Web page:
I have a theory. When a woman gives birth for the first time, she should become super human. She will never get sick and she will only die after a long and happy life. We are expected to be super human already. To do a million and one things well and to never rest even when we get sick. So why can we get sick? And more importantly, why can a mom die before her time? I know too many motherless daughters and kids who are growing up without their moms. Cancer is a big one. But then there are the out of the blue losses - car accidents, a sudden health incident. I just heard yesterday of an immense loss to a family that we know in Marin. We don't see them as often because we live a few towns away now, but to hear of the loss that they are experiencing shook me to the core. Moms should never die. We mean too much. Our kids need us through the twists and turns of life. We need to be there when our daughters give birth and have sleepless nights and nursing issues. We need to be there to love our grandkids and take some of the pressure off our kids. We need to be here.
I was lucky in the big scheme of things I got 26 years with my mom. But it wasn't enough. And knowing how much that hurts, when I try and stand in the shoes of a 10 year old or a 15 year old, my heart aches. And I want to yell to the heavens - moms should never die!!! Every fairy tale that became a Disney movie starts with the mom is gone and then...it's never good. Never.
Reading about other daughter's loss on Mother's Day is truly what inspired me to move forward with a crowdsource campaign to print my memory book. As I step forward with this project into the world I keep feeling pulled to do something more. It is such a SMALL drop in the bucket, but I am creating a workbook to go with the book. It will be a way for anyone to record their own memories of their loved one. It could be just for yourself or to share with your kids or the kids you someday hope to have. There will be prompts to help you remember some of your favorite things and there will be an A to Z list so you can plan and brainstorm before you start creating. If you like to draw - great! - if not, then it could be collage or photos and a little or a lot of writing to go with the images.
I deeply hope that it can bring a tiny bit of comfort to those who have lost too much, too soon. I hope. Because this loss makes no sense and it never will. We live with waves of grief and we ride them thru the highs and lows of our lives that we wish we could share with our mom.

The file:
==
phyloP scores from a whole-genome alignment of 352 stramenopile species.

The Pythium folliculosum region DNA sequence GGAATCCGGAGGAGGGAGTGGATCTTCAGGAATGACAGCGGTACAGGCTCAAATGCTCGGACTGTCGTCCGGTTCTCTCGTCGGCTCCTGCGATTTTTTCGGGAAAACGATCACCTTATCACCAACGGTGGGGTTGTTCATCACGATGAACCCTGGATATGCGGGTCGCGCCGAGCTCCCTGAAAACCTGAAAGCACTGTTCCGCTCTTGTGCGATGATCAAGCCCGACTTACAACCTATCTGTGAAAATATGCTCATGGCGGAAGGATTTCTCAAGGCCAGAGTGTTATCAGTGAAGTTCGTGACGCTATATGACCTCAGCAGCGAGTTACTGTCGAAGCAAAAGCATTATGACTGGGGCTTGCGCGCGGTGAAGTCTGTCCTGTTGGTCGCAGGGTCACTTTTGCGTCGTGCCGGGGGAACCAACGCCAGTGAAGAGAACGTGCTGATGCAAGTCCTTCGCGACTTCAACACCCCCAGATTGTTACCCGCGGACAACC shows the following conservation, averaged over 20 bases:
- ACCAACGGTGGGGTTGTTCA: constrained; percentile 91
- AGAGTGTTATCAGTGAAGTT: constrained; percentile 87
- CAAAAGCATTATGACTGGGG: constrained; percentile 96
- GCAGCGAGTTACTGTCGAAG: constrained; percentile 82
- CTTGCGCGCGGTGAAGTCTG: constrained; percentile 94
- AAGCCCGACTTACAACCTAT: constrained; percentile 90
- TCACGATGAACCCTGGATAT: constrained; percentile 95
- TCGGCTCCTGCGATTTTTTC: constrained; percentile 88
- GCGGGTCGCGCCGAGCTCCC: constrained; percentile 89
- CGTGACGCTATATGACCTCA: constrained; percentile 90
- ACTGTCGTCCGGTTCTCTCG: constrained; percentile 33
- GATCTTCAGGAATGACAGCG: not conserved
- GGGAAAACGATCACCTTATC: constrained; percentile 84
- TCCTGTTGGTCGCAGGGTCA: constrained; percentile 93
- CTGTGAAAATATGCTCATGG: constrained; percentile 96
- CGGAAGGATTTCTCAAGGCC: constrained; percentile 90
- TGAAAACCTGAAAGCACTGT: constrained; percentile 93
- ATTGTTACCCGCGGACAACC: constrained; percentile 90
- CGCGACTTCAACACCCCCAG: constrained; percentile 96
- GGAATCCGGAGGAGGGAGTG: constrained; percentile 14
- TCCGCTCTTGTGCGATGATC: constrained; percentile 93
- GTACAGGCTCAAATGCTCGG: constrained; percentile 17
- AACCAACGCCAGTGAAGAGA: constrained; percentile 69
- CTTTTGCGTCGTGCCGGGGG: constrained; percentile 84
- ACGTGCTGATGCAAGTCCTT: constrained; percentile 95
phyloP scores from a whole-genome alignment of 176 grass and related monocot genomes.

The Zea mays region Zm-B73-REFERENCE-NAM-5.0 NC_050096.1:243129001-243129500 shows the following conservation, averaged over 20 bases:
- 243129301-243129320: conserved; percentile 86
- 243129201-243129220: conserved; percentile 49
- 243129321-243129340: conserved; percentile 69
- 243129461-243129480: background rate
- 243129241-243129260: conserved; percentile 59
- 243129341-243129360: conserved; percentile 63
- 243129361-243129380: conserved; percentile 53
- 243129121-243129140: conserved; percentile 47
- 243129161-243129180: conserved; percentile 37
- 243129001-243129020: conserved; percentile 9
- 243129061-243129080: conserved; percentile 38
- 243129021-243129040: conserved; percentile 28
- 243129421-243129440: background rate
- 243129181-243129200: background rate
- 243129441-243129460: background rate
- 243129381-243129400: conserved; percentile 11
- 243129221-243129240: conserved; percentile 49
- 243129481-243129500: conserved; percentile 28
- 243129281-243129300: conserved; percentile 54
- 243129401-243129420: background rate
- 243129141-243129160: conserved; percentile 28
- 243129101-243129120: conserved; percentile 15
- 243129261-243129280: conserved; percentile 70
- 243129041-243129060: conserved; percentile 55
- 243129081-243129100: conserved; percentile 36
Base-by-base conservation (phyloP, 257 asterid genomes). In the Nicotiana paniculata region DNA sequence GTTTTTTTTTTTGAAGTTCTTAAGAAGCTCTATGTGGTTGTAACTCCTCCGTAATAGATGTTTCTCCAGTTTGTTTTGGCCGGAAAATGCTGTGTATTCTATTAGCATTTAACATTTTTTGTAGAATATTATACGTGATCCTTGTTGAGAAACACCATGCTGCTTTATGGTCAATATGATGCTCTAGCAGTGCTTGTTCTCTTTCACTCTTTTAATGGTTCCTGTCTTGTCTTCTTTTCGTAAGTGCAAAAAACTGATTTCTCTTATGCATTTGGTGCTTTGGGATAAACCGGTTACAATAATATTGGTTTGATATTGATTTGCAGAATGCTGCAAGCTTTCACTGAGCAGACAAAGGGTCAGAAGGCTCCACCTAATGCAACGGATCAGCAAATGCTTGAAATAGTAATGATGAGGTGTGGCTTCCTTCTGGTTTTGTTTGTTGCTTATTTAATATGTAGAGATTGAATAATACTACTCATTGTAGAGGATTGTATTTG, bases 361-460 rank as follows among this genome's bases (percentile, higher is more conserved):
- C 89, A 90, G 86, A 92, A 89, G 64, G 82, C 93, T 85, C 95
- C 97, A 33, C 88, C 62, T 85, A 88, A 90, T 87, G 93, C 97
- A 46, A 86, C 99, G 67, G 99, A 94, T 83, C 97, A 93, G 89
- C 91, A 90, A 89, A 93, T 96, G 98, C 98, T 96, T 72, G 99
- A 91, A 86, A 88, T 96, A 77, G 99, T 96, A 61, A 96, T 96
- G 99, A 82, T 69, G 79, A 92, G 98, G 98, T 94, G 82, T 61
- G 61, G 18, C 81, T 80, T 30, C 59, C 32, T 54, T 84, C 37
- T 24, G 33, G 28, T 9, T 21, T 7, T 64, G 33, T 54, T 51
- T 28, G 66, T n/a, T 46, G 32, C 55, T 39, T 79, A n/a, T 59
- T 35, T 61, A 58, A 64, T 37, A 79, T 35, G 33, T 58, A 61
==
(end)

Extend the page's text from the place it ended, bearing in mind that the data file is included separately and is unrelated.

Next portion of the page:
I’ve been crowdsourcing since before it was a “thing”. I was lucky to have friends in the fundraising department at Art Center - especially Shoko Takada. When I imagined going to the National Stationary Show in 2004 she helped me believe it was possible. She had me write letters to everyone I knew - friends and family - and I mailed them! Yes, mail. Real mail. I told my story, listed my goals and asked for help. I got so much support, enough to start my company Block Party Cards and go to New York City with an 11 month old baby in my arms. I was even able to pay for my mother in law to fly out and meet me so that she could take care of Jasper while I worked at the show. Someone in my mom's group in LA had a cousin in Brooklyn who offered her apartment - for free! It was amazing. I was WAY out of my league but the experience was priceless. I met Amy Mason who I'm still in touch with, she was a few booths down and fell in love with Jasper who would walk his "travel stroller", up and down the aisles. He was just learning to walk and he was super cute. Sometimes I feel like I "failed" at my goal of having a successful stationary line. But in the process of creating that line, I learned how to design and maintain my own website. That skill has grown into what I do today for my "day job". And it has created the flexible work that has always been my dream so that I could work from home and be here to raise my kids.
I haven’t “made it” like I imagined I would. Jasper was about to turn one when I went to the Stationary Show. He’ll be 16 on June 12th four days before this campaign ends. I’ve done some great things in these 15 years. I've been raising three children , volunteering at their wonderful schools, building community, working for the Town of Fairfax - building a recreation department and then focusing on design & marketing and now running communications for the whole town. I've been practical, I've gotten things done but the thing is my dream hasn’t changed. I still want drawing and painting - illustrations, surface pattern design and more - to be my main source of income. It may take me another 15 years to get there. But I'm not going to give up.
I have not had the launching pad that some have had, or the safety net. My parents gave me a lot of love but couldn't give me much else. I've been working since I was 14 and I grew up too fast as a result of the life I lived with my mom. I moved out and had more expenses than most at my age and I didn't finish college because it was too much to juggle work and school. I often start to feel sorry for myself, thinking of all the things I could have done with more support. But then I remember that I am strong and compassionate and I have amazing friends - the girl who ate her lunch in the bathroom alone in elementary school - has built a community of wonderful friends. And I have family I've collected in some round about ways in addition to my interesting family tree. And here is what I have learned from crowdsourcing - as hard as it is to ask for help, it feels so good to know that something that I'm imagining can actually come true with a little bit of help from a lot of amazing people.